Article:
• [0042]
    In an analogous manner, there may be situations in which the actor desires to avoid another human or machine actor. When these avoidance criteria match the characteristics from another WIC device within range the WIC device 48 will have been programmed to issue a distinguishable warning frequency, repetition, or duration in tone or pulse, or verbal cue. This annunciation will likewise be modulated by strength of signal and direction in order to provide guidance away from the actor. In this case, no mutual agreement of entering this warning or avoidance mode is required in order to make the recognition and warning immediate. It also serves to not alert the undesired actor in case the actor is human.
  • [0043]
    In the case where the actor seeking to find or avoid another detected actor is a machine, the annunciation of proximity, through signal strength and signal direction, will be transmitted to the machine actor via the digital interface 32.
  • [0044]
    There are times in the environments previously described, as well as other environments where the invention can be used, that a general, digital or vector-based map of the area, such as a trade-show floor or park, is available. In this case, the access points, which would also be located on the displayed map, would allow the unit location to be determined to within two or more of the access points. In this way, a coarse location of a desired WIC could be found. The strength of signal of the WIC being tracked would also be an indicator of distance from the access points. A plausible scenario might be for a user to access a programming unit and enter a command to display the location of a WIC, whose unit code or name would be known by the user and system. The trace command would then be sent out through the wireless LAN to the access points which would have a list of the WIC devices within range. This information would be passed back to the access point or programming unit (kiosk) for either audible or visual map and/or WIC location display. The user trying to locate the WIC device would not be required to possess a device themselves if using a programming unit for locating. However, if the user is also equipped with a WIC, and the WIC has an adequate input and display, the user can perform the location function without the need for use of a programming unit. The command would go directly from that user's WIC to their local access point and proceed as previously described. The location would be displayed on the user's WIC display.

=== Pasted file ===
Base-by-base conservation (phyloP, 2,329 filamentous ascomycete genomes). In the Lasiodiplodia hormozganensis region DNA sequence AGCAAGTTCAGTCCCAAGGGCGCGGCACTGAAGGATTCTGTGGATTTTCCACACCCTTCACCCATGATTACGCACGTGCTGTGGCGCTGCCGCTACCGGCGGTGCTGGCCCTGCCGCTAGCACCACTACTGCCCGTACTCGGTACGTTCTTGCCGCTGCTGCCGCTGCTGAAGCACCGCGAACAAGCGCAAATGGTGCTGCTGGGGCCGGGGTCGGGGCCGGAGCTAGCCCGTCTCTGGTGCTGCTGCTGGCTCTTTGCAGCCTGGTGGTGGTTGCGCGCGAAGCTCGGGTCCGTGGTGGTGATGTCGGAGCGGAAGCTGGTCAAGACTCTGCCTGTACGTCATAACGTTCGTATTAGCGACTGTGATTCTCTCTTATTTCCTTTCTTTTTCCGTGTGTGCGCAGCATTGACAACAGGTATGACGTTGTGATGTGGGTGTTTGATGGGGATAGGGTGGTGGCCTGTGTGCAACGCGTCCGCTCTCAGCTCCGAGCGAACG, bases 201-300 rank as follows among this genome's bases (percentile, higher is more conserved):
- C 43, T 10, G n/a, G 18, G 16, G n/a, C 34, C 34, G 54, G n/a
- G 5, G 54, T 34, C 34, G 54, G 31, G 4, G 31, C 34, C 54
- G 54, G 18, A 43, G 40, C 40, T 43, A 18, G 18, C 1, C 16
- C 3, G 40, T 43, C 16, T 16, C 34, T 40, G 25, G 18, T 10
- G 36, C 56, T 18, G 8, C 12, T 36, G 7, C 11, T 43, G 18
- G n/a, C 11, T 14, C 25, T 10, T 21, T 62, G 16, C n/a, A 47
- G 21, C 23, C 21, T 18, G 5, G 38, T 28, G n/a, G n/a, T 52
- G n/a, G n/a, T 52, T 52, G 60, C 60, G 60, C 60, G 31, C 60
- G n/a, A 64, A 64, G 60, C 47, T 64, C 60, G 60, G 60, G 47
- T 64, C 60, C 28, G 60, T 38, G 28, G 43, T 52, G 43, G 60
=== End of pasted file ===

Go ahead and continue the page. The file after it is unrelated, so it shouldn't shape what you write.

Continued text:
• [0045]
    FIG. 5 shows the mapping/tracking function of the system. In this example, an electronic map 150 of an event (e.g., a trade show, etc.) floor is shown on a display contained in a programming unit or a capable WIC. The map illustrates rows of booths 152 with aisles 154 formed between adjacent rows. A plurality of WICs 156 being tracked are shown at various locations on the map 150. The present invention provides techniques for locating any WIC 156 within the map 150 based on communications between a WIC 156 and transceivers or access points (described below).
  • [0046]
    FIG. 6 illustrates a representative layout of the access points/transceivers on the map 150. FIG. 6 shows a plurality of transceivers 160 spread over the map 150. For clarity, FIG. 6 only shows 10 transceivers 160, although preferably, the transceivers 160 will provide coverage over the entire map 150. The transceivers 160 can be placed in any desired location. For example, in an outdoor setting, the transceivers 160 could be placed on light poles or other objects having a power source. In an indoor setting, the transceivers 160 could be placed on ceilings or on other objects. The approximate usable range of each transceiver 160 is illustrated in FIG. 6 with a circle 162. As shown, the ranges of the transceivers 160 in FIG. 6 overlap one another to provide an approximate 50% overlap in coverage. The range of the transceivers 160 will vary depending on the type of device used and other factors. For example if the transceivers 160 are Bluetooth transceivers, they may have a range of about 100 meters.
  • [0047]
    FIG. 7 is an enlarged view showing a WIC 156 located between two transceivers 160. If the WIC 156 is communicating with a certain transceiver 160, then the system knows that the WIC 156 is within the range 162 of that transceiver 160. When overlapping transceivers 160 both detect the WIC 156 (like in FIG. 7), the system knows that the WIC 156 is within the overlapping ranges 162 of the two transceivers 160. To get even more accurate location information, the approximate distance between the WIC 156 and the transceivers 160 can be determined by measuring the signal amplitude transmitted by the WIC 156 or received by the WIC 156. Using triangulation, the location of the WIC 156 can be narrowed down even more. A third transceiver 160 would allow the WIC to be fairly accurately located.